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Incoming PH Customs chief bares top priorities, including re-imposition of pre-shipment inspection on containers

Incoming Philippine Customs Commissioner Nicanor Faeldon
Screengrab of ABS-CBN interview with incoming Philippine Customs Commissioner Nicanor Faeldon

Incoming Philippine Customs Commissioner Nicanor Faeldon has identified four of his top priorities once he assumes office at the Bureau of Customs (BOC), described by President-elect Rodrigo Duterte as one of the most corrupt in the bureaucracy.

In an ABS-CBN TV interview on June 1, former Marine Captain Faeldon said he will fast track computerization of the agency; re-impose the pre-shipment inspection (PSI) policy, with shippers paying for the service; push for government-to-government cooperation that will establish online import price monitoring designed to ensure BOC personnel are aware of tariff rates at all times; and repeal the Customs Brokers Act of 2004.

The fourth priority is particularly controversial because Faeldon said he wants the services of customs brokers to be optional. Under the Customs Brokers Act of 2004, the services of customs brokers are required in the lodgement of import entries. Any change in this Act has met with vehement objection from customs brokers who fear the death of their profession.

It must be noted though that Faeldon’s proposal is hardly unique. In the Customs Modernization and Tariff Act (CMTA) signed by President Benigno Aquino III on May 30, the engagement of customs brokers will, in fact, become optional after two years of the law’s implementation. It is not clear whether Faeldon will honor the two-year provision under the CMTA or move to declare customs brokers’ services optional even earlier.

Customs brokers as ‘cheats’

In the same TV interview, Faeldon made a sweeping claim against brokers, calling them “manloloko” (cheats) who are “conduits to smugglers. Kasi pag nakakahuli tayo ng malalaki walang may-ari, nakasulat lang consignee sa isang hao shiao na broker (Whenever we apprehend big shipments, there are no owners, as these are just consigned to hao shiao brokers),” he said. Hao shiao is a term used to describe fake personnel  at the BOC or in the industry.

“Why do we need brokers? Nung sinauna, panahon ng Stone Age siguro yung taga-Batanes kagaya ko hindi namin kaya gumawa ng transaction… typewriter pa lang, usok pa lang nung naisip itong brokerage concept (In the old days, in the Stone Age maybe, someone like me who’s from Batanes couldn’t do transaction… it was still just the typewriter, the smoke signal when the brokerage concept was developed). In other developed countries, hindi na siya mandatory (engagement of customs broker is no longer mandatory), it’s optional. Here in our country it’s mandatory,” he said.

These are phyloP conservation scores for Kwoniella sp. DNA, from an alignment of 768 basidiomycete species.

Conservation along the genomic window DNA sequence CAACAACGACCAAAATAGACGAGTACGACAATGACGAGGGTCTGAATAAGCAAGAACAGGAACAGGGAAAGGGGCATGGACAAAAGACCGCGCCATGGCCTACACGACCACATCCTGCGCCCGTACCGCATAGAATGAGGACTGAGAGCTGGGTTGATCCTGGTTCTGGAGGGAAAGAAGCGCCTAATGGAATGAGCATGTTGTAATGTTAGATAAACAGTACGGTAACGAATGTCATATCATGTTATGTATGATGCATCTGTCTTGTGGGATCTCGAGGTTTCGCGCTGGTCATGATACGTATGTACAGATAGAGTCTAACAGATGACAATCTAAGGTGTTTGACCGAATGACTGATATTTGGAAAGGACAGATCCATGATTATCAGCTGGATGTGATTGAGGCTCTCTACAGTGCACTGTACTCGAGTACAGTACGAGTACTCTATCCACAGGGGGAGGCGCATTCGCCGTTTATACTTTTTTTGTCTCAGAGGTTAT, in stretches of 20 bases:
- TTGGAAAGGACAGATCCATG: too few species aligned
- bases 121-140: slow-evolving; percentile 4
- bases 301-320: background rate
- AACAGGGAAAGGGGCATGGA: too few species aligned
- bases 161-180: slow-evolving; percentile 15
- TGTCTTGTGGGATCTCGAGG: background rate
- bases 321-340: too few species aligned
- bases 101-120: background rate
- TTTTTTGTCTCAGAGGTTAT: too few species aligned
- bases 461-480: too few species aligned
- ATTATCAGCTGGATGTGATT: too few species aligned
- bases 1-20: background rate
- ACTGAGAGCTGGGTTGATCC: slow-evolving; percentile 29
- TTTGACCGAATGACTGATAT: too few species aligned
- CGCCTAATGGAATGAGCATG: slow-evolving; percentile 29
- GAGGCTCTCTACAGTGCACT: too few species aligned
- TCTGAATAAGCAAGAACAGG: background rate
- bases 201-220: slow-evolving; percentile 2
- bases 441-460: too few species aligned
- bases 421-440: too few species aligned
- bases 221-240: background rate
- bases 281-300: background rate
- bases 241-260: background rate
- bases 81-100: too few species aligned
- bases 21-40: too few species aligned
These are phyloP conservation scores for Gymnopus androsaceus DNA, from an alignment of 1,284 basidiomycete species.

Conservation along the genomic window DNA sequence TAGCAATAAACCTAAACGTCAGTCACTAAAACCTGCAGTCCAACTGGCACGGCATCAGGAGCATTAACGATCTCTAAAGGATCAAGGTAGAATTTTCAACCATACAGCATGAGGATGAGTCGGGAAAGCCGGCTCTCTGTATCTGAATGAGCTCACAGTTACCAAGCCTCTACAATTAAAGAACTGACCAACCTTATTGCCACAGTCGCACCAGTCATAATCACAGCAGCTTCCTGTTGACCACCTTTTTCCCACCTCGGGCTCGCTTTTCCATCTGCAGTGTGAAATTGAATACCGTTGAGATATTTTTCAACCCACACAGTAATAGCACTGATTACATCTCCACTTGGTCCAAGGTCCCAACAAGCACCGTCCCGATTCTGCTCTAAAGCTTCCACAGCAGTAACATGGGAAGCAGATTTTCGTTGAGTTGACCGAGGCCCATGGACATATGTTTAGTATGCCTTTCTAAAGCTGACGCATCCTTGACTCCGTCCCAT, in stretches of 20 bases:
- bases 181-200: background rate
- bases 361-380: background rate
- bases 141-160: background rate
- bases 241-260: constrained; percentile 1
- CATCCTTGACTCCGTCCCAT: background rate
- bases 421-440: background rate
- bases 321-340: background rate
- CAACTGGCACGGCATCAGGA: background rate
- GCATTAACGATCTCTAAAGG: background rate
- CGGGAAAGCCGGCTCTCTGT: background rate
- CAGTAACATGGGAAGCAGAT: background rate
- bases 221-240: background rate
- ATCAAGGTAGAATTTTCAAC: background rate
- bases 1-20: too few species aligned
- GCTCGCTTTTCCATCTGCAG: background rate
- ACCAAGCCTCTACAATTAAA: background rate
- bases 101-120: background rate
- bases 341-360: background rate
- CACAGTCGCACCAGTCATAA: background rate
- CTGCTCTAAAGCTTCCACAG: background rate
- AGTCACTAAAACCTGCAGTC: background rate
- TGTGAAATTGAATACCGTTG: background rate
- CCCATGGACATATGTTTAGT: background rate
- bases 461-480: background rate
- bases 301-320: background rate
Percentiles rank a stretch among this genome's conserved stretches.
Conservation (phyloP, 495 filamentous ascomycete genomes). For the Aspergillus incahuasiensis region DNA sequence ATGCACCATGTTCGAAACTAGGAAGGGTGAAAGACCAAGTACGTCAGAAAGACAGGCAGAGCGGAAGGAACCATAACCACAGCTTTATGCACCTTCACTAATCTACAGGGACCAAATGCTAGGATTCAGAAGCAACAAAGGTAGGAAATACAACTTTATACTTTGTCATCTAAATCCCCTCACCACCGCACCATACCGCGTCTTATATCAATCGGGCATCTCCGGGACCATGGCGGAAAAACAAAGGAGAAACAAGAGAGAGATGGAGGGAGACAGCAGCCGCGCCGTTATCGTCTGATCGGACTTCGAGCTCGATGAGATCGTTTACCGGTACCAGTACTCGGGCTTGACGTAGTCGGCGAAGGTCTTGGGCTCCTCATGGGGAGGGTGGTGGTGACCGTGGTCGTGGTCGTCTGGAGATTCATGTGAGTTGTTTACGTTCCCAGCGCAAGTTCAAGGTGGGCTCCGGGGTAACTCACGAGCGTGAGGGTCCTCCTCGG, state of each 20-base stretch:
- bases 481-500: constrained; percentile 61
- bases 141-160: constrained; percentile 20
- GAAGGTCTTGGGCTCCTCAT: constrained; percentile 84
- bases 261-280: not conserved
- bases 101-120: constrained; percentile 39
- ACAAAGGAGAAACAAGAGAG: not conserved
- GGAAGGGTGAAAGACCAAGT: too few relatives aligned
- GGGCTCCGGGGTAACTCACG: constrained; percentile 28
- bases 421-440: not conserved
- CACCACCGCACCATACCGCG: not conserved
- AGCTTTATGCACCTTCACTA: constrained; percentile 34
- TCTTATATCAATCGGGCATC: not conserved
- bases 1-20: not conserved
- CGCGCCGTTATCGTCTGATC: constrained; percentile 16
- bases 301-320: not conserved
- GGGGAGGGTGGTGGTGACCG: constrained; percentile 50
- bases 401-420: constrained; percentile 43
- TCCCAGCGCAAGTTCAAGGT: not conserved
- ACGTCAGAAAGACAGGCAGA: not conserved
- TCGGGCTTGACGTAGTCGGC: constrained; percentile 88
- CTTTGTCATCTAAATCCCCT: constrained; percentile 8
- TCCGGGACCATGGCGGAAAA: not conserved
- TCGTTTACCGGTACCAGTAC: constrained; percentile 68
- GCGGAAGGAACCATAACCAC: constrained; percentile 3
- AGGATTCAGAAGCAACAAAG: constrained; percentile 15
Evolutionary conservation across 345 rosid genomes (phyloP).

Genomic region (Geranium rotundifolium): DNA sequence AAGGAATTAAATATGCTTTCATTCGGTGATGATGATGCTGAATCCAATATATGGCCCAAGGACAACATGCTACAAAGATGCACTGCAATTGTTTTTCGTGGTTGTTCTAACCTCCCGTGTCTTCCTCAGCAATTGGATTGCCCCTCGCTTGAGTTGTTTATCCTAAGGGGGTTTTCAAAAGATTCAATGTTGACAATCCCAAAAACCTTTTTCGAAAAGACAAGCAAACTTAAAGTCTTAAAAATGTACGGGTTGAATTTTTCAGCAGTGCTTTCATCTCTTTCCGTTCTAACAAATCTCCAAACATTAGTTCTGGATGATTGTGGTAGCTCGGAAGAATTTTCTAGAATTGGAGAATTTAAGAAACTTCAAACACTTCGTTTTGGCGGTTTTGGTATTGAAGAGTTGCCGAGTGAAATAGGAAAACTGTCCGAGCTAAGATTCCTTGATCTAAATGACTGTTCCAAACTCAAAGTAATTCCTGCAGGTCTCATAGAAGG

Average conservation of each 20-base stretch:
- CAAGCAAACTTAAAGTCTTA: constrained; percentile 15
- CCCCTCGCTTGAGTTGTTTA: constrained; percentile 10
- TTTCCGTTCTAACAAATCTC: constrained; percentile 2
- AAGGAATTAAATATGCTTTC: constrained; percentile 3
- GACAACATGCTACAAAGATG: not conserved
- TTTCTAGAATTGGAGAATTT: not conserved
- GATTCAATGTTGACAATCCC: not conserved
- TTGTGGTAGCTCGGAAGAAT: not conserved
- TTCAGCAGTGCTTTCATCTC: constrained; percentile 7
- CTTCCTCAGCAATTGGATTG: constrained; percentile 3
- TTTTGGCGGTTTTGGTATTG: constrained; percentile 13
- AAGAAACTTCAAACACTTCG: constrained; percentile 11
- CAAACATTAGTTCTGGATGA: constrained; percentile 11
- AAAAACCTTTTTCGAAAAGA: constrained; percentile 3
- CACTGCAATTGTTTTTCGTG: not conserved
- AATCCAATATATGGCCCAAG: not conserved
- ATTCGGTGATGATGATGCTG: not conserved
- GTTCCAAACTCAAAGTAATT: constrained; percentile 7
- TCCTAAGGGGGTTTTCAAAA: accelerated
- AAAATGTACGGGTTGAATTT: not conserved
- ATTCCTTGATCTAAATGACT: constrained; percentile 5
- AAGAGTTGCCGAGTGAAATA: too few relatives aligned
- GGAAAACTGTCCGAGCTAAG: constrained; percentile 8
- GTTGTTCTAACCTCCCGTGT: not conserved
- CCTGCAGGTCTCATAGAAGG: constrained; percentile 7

Faeldon said he will reorganize BOC as much as the law will allow, and will reduce the number of signatories.

The incoming BOC chief also said he will prioritize and fast-track computerization of the customs agency, which he said “some people with vested interest” had been trying to stop. There is currently a temporary restraining order preventing the agency from replacing the current system or procuring another one. It must be noted that automation of customs processes is now mandated under the CMTA.

PSI revival

Faeldon also plans to implement the PSI for containerized shipments which, he said, is where “bigger corruption in Customs” happens. PSI is already in effect but only for bulk and breakbulk shipments.

He noted that PSI had been implemented before, but was removed for being too costly for the government to undertake. In such a case, the former marine captain said shippers may be made to pay for the procedure should it be implemented again.

From 1986 to 2000, Swiss firm Societe Generale de Surveillance was contracted by the government to implement the PSI. The service was terminated in 2002 when some politicians lobbied for its termination, claiming the program was costly as it covered all importations.

Shouldering the extra cost of the PSI was one of the major reasons port stakeholders and the private sector in 2014 opposed the plan to expand PSI to container shipments. The plan was eventually set aside due to the more pressing Manila port congestion and was opposed by Customs Commissioner Alberto Lina when he assumed office.

Faeldon said he wants to implement PSI so that BOC knows the exact quantity and quality of incoming shipments even before they arrive in the country. The government should also be able to ensure that the value declared by the shipper is the correct one. Thus, Faeldon suggested that the government “establish an online monitoring of all prices of commodities” from countries the Philippines imports. This, the incoming BOC chief said, needs utilization of technology and the cooperation of other governments, noting this “is easy to do.”

Repaying the padrino